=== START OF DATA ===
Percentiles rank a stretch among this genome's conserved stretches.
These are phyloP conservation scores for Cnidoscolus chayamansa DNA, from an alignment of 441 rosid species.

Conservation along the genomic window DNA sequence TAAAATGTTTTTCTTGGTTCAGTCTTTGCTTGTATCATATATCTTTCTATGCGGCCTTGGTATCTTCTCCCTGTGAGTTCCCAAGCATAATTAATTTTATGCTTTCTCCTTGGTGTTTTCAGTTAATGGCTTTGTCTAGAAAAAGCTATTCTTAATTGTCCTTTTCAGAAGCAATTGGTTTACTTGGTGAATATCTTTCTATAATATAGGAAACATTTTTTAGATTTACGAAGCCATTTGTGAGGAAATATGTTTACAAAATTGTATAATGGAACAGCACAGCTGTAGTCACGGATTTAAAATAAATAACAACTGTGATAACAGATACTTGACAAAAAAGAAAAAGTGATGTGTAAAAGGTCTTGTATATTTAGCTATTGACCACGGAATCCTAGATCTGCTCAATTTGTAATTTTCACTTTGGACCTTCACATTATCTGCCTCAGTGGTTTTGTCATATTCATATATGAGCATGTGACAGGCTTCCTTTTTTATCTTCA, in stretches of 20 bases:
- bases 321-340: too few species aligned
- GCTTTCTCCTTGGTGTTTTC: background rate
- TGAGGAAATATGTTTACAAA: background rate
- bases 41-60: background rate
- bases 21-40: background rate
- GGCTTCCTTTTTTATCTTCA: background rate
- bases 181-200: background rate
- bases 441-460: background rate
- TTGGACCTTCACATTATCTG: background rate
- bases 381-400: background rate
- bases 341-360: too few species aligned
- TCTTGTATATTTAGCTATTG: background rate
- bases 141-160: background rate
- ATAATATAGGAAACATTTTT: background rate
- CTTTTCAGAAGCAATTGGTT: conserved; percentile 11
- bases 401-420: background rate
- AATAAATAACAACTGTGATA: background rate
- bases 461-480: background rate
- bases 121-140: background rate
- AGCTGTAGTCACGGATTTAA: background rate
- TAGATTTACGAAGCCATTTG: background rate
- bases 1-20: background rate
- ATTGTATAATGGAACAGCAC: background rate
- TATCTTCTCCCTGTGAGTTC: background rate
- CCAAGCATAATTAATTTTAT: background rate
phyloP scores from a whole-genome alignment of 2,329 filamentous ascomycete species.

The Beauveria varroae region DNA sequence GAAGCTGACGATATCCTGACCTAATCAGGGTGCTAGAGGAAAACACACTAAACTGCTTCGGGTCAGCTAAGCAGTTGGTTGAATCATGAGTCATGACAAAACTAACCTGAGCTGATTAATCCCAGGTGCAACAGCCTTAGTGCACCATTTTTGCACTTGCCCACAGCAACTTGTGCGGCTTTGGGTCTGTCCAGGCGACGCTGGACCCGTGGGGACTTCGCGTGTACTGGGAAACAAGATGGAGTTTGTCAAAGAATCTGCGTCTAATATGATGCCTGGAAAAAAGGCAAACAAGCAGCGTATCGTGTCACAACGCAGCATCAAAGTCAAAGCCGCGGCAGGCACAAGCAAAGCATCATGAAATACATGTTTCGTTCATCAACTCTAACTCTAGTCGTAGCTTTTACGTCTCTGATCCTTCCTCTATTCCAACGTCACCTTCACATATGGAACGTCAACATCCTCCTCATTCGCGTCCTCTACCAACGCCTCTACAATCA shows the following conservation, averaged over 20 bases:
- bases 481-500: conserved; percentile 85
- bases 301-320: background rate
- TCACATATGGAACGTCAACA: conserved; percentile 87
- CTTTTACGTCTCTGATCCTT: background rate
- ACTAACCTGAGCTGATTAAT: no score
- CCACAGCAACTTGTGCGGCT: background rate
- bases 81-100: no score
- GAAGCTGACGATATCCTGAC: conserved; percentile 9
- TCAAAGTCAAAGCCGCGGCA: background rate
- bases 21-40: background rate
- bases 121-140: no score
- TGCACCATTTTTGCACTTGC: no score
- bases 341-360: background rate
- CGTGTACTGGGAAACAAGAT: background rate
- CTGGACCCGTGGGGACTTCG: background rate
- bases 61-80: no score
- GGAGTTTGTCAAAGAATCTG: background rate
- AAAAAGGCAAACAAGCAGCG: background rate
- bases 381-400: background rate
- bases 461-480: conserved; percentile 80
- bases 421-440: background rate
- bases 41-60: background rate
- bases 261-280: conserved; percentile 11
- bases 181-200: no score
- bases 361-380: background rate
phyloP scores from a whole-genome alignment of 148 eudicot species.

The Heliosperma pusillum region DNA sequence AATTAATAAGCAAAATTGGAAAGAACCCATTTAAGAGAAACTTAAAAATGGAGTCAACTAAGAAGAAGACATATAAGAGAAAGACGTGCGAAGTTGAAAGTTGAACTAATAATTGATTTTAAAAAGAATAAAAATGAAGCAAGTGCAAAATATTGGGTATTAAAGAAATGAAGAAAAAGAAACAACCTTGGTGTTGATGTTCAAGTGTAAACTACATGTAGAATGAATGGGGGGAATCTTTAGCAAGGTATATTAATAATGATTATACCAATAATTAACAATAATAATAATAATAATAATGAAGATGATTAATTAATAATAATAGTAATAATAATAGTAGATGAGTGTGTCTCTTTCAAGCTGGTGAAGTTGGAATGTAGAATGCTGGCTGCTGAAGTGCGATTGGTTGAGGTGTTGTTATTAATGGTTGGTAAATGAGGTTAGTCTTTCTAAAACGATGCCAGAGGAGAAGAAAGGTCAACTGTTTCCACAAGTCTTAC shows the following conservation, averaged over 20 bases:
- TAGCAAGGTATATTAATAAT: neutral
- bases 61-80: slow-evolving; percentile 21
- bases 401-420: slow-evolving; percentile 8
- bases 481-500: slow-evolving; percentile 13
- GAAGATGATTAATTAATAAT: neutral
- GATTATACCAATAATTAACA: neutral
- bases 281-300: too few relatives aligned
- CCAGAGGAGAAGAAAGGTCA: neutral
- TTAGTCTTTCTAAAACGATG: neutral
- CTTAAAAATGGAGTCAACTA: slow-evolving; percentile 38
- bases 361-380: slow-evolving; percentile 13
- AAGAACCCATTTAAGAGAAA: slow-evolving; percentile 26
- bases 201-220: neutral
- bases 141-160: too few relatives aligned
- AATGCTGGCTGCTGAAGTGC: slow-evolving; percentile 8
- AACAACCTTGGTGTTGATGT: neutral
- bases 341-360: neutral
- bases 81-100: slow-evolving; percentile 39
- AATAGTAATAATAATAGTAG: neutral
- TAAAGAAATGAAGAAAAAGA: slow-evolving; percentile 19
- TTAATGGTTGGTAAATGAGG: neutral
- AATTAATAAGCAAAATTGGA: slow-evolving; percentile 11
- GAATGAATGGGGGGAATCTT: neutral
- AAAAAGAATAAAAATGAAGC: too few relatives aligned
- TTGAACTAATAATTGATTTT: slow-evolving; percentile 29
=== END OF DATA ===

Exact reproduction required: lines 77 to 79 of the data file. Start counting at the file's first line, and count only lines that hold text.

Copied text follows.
- TAAAGAAATGAAGAAAAAGA: slow-evolving; percentile 19
- TTAATGGTTGGTAAATGAGG: neutral
- AATTAATAAGCAAAATTGGA: slow-evolving; percentile 11